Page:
An interesting article by Reviews.com had a look at a wide range of different protein powders to assess ultimately, which are the best protein powders. Of course there are various things to take into consideration when attempting such a scale of a review on these supplements. Some of the main aspects which they focused on were the quality of the ingredients, and the taste of the powders. On a related note, if you are interested in finding out which are some of the best BCAA supplements, read this article.
A great thing about this study is that they were focused on identifying the supplements that do NOT make use of artificial flavors and substances and go into a lot of detail with each of the processes they used. They also attempt to cut out all the marketing hype that surrounds the fitness and supplement industry, which so many consumers fall prey to. Below is only a snippet and overview of the review, but the full article is on their site (HERE) with many great easy to read diagrams and charts to summarize their findings. Definitely worth a thorough read if you are not too clued up on the supplement industry or on protein and protein powders in general.
The sports nutrition industry has a history littered with lawsuits, misleading product labels, and hyperbolized products, especially when it comes to protein powder – which is a multi-billion dollar industry. Outrageous branding campaigns have been convincing people they need extra protein to build muscle since the ‘70s, and that perception is still going strong. Sales are up, spiked proteins are rampant, and the war for the best-tasting whey isolate continues.
We spent 180 hours researching the industry to discover what the frenzy was all about. During that time we built a list of 697 different flavors of protein powder, consulted with nationally renowned fitness and health experts, and investigated the nutritional pros and cons of 191 artificial sweeteners, food colorings, and illegal substances.
We inspected the ingredients of 697 flavors of protein powders, and only eight of them were truly risk-free.
In the end, we determined that pure, wholesome ingredients (those without artificial and potentially harmful additives) are the key to a great protein powder.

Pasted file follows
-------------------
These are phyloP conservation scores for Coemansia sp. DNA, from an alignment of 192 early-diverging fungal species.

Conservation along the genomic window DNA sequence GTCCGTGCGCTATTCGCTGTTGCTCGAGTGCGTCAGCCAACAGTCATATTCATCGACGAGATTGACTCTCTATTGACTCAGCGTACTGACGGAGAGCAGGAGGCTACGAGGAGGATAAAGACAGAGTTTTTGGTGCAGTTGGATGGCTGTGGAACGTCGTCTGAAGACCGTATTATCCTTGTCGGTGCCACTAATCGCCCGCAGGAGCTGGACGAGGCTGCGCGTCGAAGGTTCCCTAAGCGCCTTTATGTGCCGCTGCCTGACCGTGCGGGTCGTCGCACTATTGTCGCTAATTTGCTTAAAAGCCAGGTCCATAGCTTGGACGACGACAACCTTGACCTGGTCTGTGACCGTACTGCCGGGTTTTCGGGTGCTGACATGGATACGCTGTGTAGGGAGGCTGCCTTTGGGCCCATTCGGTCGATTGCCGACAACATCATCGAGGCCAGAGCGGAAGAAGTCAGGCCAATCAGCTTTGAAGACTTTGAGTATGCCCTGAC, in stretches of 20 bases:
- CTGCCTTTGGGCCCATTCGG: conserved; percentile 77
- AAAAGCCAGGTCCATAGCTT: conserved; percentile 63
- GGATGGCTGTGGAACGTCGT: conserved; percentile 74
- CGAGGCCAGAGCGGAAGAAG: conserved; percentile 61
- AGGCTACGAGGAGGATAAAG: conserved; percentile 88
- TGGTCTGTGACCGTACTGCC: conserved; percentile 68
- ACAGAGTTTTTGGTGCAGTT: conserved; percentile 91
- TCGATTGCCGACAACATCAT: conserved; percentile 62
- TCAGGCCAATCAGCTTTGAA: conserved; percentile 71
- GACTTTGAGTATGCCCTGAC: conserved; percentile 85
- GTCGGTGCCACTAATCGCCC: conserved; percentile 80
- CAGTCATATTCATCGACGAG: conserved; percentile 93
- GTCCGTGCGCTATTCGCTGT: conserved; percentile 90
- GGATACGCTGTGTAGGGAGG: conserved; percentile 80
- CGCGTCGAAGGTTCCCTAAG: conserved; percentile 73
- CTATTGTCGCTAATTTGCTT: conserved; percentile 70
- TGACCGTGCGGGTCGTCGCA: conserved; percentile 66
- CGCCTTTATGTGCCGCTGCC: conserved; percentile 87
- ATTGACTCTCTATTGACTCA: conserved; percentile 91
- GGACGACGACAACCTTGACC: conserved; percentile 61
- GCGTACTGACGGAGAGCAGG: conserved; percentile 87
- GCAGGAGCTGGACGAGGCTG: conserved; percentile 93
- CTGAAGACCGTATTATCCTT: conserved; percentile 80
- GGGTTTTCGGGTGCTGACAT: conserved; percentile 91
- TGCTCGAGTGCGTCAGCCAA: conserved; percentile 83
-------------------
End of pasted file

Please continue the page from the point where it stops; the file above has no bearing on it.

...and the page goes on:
Our three approved protein powders are:
- Garden of Life: Raw Protein (vanilla, chocolate, original)
- Optimum Nutrition: 100% Whey Gold Standard (natural chocolate and natural vanilla)
- Vega: Performance Protein (mocha, chocolate, and vanilla)
How we found the best protein powder:
Because ingredients can vary from flavor to flavor, we realized early on that we needed to evaluate every single flavor of every single product line. Fast forward a week and we had a list of 679 products from 111 different brands.
From there, we inspected each product’s “Supplement Facts” label looking for two things: artificial sweeteners and food coloring. We cross-checked every single ingredient against a comprehensive list of artificial sweeteners and food colorings that we compiled from the Department of Health and Human Services, FDA, and other scientific journals. If a controversial ingredient showed up, we excluded the product.
Our expert contributors were adamant about third-party testing, so we decided that our recommendations must be verified by the NSF Certified for Sport program or Informed-Choice.com. No one expects to buy a protein powder that contains illegal stimulants, but since supplements aren’t regulated by the FDA, it’s a very real possibility. And accidentally consuming a powder with steroids or stimulants could be a career-ending mistake.
Finally, since quality is the most important thing (and that people have legitimate reason to distrust protein powder manufacturers) we chose to make cuts based upon the purity of the ingredients themselves. We at Reviews.com are not scientists, but the fine people at Labdoor are, and thanks to the company’s thorough investigation on the quality of top-selling protein powders, we were able to determine which of our finalists were labeled truthfully and accurately.
It’s important to note that if a product is not verified by Labdoor, Informed-Choice, or the NSF, that does not mean it failed; it just means the company that produces the powder has not submitted it to one of these organizations for testing. We chose to exclude unverified products nonetheless because we will not slap a Reviews.com-recommended label on any product that is not irrefutably legal and pure.
Team taste test:
After narrowing down the list of products to the recommended brands, we knew we still needed to address one important question: How do these protein powders actually taste?
We decided to conduct an in-office taste test and ordered the vanilla flavored powder from each of the top brands to see how they compare. We tested each powder by mixing with water (as opposed to milk or other beverage), to make sure the taste of each product wasn’t impacted by outside flavors.